Clove Garden (1)
David Lebovitz (1)
Dessert First (1)
Main Course (13)
Side Dish (11)
The presentation of this flaming dish is quite a show.
We were inspired to make this fluffy omelette by a recipe in The Good Cook series Eggs and Cheese (Time-Life Books, 1980).
We discovered that rich, buttery, thick-sliced shokupan (Japanese white bread) makes perfect French toast.
This rich and creamy soup is a favorite in the coastal regions of France.
This dense cake, inspired by a Julia Child recipe, has been served daily at Zuni Café since it was introduced, in 1982.
This classic French pastry, whose name in both French and Spanish-mille-feuilles and milhojas, respectively-means thousand leaves (for its delicate multiple layers), is also known as the napoleon.
An easy way to perfume your eggs with the earthy and decadent scent of black truffles.
Chef Michel Bourdin reminded us, “Always remember that the guest has to wait for the soufflé, but the soufflé can’t wait for the guest.”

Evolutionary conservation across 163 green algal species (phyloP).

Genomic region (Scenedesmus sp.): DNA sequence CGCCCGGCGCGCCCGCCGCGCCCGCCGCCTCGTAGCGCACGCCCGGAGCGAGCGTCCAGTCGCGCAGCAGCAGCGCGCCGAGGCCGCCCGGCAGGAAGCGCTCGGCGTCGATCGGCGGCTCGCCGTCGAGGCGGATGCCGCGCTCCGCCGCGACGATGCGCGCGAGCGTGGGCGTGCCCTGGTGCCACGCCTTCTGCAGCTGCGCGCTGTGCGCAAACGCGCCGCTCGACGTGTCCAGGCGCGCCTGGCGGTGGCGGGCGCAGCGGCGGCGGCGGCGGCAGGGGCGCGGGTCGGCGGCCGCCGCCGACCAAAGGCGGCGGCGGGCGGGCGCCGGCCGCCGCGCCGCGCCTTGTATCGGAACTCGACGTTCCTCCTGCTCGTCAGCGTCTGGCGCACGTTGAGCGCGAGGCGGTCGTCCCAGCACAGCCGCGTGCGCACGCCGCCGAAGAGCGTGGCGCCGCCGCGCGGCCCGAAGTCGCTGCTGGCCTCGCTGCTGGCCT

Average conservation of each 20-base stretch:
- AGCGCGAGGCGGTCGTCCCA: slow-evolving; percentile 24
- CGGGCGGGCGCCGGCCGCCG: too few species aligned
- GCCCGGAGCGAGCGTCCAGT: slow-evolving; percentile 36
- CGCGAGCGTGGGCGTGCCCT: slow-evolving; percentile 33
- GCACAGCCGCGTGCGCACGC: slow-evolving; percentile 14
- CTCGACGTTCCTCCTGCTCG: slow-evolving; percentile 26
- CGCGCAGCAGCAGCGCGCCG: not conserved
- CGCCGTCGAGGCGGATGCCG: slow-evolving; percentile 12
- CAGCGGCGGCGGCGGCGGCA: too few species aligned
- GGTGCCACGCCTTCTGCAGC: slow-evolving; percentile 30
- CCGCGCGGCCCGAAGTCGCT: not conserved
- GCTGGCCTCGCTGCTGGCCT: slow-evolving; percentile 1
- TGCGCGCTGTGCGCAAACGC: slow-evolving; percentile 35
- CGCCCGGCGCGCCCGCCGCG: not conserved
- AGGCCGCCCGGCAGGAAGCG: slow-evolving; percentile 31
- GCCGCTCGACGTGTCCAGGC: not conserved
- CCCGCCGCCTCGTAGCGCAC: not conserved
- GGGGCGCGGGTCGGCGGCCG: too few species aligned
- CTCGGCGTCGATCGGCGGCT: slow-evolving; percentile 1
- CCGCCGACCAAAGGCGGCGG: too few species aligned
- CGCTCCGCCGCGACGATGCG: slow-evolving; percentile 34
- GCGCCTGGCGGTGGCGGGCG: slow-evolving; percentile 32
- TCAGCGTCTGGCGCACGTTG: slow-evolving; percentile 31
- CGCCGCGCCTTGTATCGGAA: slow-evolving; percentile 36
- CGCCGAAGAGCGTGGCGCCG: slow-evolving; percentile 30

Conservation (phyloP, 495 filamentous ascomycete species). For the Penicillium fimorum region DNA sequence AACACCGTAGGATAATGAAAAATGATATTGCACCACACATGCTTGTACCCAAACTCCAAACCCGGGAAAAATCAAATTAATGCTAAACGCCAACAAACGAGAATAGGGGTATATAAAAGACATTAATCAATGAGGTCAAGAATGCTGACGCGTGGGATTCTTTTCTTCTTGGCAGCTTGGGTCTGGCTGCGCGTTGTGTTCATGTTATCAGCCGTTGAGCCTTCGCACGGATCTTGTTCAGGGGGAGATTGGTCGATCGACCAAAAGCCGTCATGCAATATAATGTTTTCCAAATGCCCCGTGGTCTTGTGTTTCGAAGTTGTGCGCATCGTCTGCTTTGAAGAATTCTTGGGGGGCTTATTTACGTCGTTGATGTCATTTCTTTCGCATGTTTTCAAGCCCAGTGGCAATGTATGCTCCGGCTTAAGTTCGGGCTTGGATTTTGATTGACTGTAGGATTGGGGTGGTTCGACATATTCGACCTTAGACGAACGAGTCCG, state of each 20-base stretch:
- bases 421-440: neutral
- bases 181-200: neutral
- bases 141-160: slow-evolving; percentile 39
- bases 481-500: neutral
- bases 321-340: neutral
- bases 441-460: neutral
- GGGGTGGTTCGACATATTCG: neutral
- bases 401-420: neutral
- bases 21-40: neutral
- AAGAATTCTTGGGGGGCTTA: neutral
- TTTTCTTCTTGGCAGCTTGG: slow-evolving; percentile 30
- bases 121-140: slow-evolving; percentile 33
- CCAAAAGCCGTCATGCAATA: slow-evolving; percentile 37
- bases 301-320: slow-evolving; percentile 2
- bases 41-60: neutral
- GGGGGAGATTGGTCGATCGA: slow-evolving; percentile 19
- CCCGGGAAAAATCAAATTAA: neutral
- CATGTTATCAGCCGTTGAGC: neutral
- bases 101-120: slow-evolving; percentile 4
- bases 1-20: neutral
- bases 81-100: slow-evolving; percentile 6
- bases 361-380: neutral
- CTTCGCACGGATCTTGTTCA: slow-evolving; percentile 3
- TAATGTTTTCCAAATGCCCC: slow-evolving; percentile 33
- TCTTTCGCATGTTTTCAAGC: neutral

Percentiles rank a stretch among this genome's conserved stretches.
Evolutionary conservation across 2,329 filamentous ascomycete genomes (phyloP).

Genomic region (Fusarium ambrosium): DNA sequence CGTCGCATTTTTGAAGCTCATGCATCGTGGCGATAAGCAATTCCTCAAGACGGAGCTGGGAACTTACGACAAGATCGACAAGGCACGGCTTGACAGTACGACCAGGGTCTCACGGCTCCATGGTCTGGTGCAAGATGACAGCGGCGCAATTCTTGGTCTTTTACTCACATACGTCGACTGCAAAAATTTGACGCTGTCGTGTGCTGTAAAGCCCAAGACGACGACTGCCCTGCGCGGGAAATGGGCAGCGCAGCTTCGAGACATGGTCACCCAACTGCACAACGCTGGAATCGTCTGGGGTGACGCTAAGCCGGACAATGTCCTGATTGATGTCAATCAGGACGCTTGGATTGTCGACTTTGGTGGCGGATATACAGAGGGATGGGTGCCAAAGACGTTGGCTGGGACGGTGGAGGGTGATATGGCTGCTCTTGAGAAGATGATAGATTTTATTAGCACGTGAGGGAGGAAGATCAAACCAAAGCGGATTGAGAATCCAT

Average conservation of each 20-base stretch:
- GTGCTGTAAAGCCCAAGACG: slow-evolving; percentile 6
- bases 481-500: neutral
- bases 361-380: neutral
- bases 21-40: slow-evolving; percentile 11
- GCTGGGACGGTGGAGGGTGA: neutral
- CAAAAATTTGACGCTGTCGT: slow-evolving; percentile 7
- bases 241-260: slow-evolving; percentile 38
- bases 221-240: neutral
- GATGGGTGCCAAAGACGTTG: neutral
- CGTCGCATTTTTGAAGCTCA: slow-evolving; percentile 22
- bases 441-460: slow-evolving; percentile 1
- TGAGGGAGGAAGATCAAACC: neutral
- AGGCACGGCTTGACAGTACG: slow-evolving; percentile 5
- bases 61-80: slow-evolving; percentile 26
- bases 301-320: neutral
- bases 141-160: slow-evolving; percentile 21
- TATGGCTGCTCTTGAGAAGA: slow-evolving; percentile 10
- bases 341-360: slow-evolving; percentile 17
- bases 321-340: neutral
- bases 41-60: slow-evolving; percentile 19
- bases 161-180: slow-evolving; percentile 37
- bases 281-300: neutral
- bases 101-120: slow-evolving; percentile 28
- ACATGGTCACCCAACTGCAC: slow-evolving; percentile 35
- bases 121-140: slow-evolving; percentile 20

Although frozen truffles may be used for this unusual dessert, chef Michel Bourdin highly recommended fresh ones in this case, for their intense flavor.
We found Julia Child's method, which she said is “within the capabilities of an 8-year-old child”, to be nearly failproof and the resulting sauce just a little lighter.
The success of this simple dish depends on the freshness of the vegetables; just out of the garden is best.
A forbidden pleasure to some, this classic French dish is to die for.
This scrumptious French tart is the perfect blend of tart and sweet.
Credit for inventing crêpes Suzette is claimed by French restaurateur Henri Charpentier, who in 1894, at age 14, while an assistant waiter, accidentally set a sauce aflame when serving dessert to the Prince of Wales.
Of all the delights that grace the French Christmas table, probably nothing inspires more childlike joy than this dessert.
A simple, elegant dessert.
In Lorraine, where it was born, quiche is always made in a round dish or flan ring (either fluted or straight-sided), and with a thin, light crust.
This miraculous amuse-bouche, or ''palate pleaser'', is served at Arpège.
If you wish, add 1 more cup sorrel and omit the mushrooms.
Substitute ricotta for brocciu, which is almost impossible to find here.